Though born in Havana, Ramón Fonst spent much of his youth in France, where he received a fencing education. As a 16-year-old youth, he upset the French épée fencers at the 1900 Paris Olympics, winning the amateur event. He also fought in the competition that faced the best amateurs against the best masters, in which he ranked second behind Albert Ayat. These were the first Cuban and first Latin American medals in Olympic history. He added to his collection at the 1904 Games in St. Louis, winning both the foil and épée events and joining American Albertson Van Zo Post and fellow Cuban Manuel Díaz to win the foil team competition.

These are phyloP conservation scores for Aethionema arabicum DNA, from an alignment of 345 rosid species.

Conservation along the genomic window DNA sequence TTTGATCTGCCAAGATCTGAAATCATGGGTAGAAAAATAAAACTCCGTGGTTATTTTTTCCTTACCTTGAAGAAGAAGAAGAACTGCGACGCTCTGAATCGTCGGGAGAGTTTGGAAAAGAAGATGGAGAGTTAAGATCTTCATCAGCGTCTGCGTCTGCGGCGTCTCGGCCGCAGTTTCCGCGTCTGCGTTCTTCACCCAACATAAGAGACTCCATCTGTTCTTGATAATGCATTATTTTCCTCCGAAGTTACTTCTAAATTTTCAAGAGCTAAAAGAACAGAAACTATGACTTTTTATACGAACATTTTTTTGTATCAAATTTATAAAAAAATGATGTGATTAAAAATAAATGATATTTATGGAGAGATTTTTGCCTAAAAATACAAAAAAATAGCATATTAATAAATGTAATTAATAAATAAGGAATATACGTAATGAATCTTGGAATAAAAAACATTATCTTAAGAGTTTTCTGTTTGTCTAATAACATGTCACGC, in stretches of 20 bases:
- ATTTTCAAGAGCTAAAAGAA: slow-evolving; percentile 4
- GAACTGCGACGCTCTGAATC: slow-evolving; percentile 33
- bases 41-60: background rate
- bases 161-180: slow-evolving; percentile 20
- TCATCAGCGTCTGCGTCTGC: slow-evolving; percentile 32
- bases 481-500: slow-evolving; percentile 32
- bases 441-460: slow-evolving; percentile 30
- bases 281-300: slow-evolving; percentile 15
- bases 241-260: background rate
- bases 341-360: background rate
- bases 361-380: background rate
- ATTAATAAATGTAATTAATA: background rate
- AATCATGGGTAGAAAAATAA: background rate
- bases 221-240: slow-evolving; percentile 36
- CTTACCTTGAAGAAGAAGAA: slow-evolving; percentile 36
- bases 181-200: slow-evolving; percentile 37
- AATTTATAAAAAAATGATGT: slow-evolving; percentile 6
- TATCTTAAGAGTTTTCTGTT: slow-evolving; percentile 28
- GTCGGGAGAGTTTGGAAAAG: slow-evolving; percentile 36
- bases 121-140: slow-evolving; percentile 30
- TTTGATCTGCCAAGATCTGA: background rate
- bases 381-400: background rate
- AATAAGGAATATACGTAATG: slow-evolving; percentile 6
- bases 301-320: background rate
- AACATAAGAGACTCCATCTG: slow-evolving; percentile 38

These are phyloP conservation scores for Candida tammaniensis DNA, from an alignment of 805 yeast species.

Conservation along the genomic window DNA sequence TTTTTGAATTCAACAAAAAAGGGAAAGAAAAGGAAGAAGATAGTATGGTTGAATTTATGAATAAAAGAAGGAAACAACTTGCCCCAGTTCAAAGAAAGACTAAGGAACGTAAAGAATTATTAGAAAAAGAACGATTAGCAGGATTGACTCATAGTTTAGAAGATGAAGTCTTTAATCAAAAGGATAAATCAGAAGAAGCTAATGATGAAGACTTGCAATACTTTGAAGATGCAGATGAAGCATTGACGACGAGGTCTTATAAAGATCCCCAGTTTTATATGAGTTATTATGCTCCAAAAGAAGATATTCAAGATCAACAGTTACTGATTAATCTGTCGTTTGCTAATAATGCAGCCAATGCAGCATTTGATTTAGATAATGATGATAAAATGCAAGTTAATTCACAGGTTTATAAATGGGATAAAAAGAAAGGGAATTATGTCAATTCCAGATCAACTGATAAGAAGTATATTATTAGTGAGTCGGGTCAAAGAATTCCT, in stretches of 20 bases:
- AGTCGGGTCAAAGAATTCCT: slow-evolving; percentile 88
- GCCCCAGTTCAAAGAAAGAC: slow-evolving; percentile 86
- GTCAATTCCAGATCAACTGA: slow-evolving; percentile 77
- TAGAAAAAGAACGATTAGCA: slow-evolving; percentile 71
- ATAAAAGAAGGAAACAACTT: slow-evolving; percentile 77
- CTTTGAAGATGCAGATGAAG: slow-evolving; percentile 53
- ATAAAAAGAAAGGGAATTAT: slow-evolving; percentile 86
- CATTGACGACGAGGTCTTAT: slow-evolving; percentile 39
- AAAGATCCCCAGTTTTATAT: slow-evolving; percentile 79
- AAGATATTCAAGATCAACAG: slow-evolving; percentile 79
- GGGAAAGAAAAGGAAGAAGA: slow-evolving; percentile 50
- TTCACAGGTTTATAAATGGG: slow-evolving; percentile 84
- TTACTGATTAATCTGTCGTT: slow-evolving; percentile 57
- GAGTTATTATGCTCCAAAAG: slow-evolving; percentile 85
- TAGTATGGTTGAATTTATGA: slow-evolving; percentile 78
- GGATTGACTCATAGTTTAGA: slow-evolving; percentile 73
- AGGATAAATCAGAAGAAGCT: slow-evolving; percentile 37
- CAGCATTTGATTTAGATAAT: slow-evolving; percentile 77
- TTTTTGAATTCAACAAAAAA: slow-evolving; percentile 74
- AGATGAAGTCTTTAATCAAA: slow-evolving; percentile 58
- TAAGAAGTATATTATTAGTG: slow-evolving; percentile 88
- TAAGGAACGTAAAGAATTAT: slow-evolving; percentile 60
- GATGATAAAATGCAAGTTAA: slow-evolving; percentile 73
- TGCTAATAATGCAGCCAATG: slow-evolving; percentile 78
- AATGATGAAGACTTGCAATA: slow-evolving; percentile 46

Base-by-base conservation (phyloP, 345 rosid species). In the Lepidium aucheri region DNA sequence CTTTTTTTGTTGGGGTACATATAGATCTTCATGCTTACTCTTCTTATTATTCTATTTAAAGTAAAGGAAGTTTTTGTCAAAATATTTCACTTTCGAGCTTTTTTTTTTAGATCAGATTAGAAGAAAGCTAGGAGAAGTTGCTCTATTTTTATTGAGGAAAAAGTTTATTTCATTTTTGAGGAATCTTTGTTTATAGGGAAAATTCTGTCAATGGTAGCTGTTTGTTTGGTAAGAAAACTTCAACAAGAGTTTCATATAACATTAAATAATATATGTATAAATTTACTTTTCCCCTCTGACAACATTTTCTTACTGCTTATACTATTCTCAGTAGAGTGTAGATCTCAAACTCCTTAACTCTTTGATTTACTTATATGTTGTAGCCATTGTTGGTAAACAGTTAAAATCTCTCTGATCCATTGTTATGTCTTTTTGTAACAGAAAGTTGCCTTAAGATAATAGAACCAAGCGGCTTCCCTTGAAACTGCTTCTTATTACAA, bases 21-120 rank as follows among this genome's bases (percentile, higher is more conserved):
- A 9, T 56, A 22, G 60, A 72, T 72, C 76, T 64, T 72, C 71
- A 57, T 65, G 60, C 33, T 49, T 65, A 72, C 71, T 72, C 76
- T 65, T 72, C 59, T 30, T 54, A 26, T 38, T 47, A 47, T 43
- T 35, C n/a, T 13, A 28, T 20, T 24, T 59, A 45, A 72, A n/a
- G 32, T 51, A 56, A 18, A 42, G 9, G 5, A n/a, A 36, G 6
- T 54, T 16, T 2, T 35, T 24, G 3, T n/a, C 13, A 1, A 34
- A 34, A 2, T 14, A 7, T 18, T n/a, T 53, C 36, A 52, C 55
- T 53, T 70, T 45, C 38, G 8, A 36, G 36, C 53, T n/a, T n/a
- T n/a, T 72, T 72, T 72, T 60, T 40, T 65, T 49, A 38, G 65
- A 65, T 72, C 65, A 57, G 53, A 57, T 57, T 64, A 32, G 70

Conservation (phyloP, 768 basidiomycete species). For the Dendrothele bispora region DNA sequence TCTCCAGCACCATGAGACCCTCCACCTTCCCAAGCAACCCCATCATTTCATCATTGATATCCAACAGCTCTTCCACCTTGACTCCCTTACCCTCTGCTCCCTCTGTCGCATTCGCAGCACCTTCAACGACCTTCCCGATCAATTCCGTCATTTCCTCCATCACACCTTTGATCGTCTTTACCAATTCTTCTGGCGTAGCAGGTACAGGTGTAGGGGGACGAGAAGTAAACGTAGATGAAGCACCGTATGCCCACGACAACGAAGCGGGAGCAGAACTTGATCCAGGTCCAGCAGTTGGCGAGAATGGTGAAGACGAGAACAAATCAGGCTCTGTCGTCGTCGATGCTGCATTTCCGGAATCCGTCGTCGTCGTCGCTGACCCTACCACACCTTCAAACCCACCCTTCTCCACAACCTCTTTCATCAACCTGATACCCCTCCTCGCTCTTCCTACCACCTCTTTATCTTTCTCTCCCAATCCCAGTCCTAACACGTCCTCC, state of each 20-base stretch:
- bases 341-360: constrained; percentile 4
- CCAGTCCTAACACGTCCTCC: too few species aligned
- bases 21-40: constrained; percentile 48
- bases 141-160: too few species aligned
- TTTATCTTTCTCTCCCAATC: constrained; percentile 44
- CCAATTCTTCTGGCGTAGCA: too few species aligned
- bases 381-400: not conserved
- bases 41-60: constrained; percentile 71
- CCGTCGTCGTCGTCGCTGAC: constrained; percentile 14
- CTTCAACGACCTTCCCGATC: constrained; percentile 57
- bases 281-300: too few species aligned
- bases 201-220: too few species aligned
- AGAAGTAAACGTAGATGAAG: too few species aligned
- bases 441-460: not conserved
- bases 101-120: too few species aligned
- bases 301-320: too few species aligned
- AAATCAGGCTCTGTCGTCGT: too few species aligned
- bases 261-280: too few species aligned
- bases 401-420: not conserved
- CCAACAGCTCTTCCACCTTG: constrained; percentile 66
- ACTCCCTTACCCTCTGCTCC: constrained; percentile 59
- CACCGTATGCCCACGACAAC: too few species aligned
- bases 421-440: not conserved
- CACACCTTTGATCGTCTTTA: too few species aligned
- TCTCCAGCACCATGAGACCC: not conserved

For 20 years, Fonst disappeared from the Olympic stage, but he did not stop competing, fencing in events over the world. When the first formal Cuban team entered the Olympics in 1924, Fonst was again an Olympian, albeit without a medal. His career was still far from over, as Fonst dominated the fencing competitions at the 1926 and 1930 Central American and Caribbean Games, winning five golds. In 1938, at the age of 55, he returned to these Games and won a sixth gold - his last major victory. As a pun on his matronymic which was Segundo, Fonst’s nickname was El nunca Segundo, roughly meaning “He who never comes in second”. Fonst continued to be involved in sports, serving as the president of the Cuban NOC (1941-46) and as a government advisor on physical education.